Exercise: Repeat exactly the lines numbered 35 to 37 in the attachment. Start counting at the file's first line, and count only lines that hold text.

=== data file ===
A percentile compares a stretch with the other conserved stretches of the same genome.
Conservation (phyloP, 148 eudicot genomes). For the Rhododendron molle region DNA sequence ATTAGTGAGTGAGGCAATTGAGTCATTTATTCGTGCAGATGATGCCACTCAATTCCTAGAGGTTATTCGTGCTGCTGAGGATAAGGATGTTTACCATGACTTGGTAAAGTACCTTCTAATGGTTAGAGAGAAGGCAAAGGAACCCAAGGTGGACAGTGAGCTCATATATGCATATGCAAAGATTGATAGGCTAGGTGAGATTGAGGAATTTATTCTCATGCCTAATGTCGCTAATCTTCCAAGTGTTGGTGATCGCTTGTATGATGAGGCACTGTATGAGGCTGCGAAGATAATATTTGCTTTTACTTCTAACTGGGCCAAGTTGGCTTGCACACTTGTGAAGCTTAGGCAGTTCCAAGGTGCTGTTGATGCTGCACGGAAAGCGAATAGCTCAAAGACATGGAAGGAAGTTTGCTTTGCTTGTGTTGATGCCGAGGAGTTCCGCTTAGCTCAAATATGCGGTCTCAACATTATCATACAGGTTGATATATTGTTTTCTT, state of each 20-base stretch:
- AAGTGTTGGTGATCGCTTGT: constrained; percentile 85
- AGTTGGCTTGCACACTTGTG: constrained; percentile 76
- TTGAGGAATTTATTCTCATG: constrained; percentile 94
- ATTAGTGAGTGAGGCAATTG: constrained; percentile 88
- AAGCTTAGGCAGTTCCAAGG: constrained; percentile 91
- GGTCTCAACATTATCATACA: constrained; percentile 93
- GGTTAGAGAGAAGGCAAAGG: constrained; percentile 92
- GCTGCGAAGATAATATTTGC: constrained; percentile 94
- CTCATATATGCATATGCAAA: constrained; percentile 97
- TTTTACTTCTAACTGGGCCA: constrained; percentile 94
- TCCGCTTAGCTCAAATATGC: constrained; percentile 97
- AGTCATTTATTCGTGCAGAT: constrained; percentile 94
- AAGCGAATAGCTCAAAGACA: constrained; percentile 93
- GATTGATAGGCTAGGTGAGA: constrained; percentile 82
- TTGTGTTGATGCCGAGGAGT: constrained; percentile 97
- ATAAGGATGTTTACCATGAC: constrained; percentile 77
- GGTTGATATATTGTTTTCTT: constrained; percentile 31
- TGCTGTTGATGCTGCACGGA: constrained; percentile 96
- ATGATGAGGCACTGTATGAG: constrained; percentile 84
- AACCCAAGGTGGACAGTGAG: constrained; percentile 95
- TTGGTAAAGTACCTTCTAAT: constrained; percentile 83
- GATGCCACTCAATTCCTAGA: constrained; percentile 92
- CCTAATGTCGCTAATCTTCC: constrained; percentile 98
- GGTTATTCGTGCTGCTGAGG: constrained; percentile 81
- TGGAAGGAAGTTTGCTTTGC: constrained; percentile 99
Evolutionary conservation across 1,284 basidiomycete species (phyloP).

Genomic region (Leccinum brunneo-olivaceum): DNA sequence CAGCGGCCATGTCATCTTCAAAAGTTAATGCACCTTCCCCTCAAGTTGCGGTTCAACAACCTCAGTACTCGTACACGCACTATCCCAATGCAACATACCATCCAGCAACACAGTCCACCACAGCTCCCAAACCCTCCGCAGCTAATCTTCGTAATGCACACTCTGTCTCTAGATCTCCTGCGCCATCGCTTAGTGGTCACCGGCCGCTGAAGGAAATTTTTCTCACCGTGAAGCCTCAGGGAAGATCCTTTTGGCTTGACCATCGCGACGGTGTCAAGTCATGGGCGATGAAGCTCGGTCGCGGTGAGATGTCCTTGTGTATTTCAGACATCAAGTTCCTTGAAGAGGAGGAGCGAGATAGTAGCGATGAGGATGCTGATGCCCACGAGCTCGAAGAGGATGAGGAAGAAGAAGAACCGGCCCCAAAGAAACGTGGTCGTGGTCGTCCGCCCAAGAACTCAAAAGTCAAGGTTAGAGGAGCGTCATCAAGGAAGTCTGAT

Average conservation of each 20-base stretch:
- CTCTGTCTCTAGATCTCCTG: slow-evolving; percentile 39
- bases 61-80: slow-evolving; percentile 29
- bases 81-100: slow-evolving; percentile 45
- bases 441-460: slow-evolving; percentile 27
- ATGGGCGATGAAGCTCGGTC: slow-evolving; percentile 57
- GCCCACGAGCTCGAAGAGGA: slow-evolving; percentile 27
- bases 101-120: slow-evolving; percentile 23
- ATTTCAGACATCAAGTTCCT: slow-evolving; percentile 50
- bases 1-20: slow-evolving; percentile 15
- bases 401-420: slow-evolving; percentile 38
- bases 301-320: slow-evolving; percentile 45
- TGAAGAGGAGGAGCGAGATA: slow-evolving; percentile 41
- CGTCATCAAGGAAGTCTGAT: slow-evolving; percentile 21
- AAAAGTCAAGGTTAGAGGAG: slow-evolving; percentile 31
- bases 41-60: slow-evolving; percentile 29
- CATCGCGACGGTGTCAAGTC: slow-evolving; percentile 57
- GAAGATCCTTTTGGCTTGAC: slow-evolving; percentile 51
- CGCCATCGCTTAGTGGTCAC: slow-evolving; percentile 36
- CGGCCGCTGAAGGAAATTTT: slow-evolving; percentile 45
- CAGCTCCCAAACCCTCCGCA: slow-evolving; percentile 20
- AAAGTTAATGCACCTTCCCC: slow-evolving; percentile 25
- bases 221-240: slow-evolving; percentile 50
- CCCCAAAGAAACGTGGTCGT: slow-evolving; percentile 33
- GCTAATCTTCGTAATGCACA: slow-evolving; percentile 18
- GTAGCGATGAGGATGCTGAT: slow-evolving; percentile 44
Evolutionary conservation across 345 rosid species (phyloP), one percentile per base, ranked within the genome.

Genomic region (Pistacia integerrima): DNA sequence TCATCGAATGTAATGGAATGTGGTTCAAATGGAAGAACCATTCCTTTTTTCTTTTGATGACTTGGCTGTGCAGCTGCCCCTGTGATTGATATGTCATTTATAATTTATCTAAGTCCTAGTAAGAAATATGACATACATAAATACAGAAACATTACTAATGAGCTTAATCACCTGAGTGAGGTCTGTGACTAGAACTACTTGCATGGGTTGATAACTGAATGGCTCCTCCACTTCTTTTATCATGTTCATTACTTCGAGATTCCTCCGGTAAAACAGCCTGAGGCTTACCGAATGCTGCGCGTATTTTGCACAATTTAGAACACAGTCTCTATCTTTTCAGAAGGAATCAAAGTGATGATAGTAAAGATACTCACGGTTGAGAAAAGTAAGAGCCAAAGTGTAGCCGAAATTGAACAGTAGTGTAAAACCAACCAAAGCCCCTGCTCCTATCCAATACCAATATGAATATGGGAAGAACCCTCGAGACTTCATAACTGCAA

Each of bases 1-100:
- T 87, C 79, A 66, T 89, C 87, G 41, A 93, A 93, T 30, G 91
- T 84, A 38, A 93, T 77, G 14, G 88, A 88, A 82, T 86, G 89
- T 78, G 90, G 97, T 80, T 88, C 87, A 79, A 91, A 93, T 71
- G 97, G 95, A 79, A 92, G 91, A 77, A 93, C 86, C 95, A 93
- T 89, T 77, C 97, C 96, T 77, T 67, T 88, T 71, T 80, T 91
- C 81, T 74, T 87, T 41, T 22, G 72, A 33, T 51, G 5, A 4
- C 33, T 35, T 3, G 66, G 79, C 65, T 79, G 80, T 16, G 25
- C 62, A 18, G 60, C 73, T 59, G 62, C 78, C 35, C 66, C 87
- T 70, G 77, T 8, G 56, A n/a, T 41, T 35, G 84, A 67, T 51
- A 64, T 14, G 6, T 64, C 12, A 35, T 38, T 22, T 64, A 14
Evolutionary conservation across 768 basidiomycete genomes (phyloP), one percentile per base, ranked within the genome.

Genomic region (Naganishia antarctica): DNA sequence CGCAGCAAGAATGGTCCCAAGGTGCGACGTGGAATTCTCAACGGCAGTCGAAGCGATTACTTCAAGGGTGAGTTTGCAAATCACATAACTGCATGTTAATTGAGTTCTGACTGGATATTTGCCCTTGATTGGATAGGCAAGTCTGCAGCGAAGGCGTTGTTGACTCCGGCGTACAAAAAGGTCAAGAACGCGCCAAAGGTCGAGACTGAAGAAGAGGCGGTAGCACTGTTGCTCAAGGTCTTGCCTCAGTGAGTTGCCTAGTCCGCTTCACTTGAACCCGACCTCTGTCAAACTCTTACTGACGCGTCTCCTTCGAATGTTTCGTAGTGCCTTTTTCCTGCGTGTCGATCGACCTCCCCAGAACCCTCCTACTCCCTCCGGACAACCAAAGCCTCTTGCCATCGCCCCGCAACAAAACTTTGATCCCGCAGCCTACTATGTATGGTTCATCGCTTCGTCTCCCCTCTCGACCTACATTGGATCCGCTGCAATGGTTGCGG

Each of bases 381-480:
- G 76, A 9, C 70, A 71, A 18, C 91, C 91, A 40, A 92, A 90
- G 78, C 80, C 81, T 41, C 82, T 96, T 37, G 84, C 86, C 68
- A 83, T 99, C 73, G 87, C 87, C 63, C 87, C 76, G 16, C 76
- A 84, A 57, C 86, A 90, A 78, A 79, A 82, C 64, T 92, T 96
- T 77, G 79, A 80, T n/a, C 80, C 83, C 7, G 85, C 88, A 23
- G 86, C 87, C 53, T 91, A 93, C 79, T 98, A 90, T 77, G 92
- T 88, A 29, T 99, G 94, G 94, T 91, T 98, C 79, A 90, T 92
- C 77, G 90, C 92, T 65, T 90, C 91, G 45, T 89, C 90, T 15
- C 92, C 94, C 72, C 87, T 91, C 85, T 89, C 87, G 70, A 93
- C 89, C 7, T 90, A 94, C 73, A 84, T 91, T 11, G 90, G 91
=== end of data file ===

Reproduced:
- ATGGGCGATGAAGCTCGGTC: slow-evolving; percentile 57
- GCCCACGAGCTCGAAGAGGA: slow-evolving; percentile 27
- bases 101-120: slow-evolving; percentile 23